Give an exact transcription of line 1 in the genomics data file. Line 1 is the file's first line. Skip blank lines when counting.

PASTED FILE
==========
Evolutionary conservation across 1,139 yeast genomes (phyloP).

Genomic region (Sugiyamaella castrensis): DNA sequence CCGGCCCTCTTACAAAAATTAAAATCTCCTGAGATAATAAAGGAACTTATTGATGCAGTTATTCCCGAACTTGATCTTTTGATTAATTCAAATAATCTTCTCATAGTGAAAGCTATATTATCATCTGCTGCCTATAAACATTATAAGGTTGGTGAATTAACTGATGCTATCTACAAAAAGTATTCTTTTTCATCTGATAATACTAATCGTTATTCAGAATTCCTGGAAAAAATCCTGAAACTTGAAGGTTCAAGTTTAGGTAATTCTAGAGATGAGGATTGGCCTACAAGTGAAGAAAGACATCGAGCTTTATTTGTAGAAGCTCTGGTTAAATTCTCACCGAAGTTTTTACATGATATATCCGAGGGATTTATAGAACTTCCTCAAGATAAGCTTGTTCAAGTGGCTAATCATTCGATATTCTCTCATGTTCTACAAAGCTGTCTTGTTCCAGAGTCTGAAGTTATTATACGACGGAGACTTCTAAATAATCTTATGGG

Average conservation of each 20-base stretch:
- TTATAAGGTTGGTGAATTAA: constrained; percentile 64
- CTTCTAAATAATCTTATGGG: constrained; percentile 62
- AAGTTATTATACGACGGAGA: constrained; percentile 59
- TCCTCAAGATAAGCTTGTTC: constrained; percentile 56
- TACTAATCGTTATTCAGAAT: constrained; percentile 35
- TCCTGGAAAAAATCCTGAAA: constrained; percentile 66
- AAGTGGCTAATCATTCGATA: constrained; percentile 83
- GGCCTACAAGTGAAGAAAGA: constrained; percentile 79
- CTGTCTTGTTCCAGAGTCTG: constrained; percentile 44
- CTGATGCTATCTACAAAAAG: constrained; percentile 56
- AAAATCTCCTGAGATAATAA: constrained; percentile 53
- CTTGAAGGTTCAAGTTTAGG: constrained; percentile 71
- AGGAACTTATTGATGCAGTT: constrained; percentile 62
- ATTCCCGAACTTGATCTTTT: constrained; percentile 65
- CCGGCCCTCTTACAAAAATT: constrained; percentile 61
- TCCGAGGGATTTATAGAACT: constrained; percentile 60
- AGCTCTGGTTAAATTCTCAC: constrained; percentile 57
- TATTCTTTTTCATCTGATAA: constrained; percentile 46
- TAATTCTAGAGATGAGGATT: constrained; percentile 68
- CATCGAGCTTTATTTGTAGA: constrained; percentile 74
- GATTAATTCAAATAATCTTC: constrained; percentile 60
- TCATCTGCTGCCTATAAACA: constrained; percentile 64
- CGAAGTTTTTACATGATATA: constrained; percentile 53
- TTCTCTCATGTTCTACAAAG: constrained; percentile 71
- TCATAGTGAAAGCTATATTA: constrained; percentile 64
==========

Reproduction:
Evolutionary conservation across 1,139 yeast genomes (phyloP).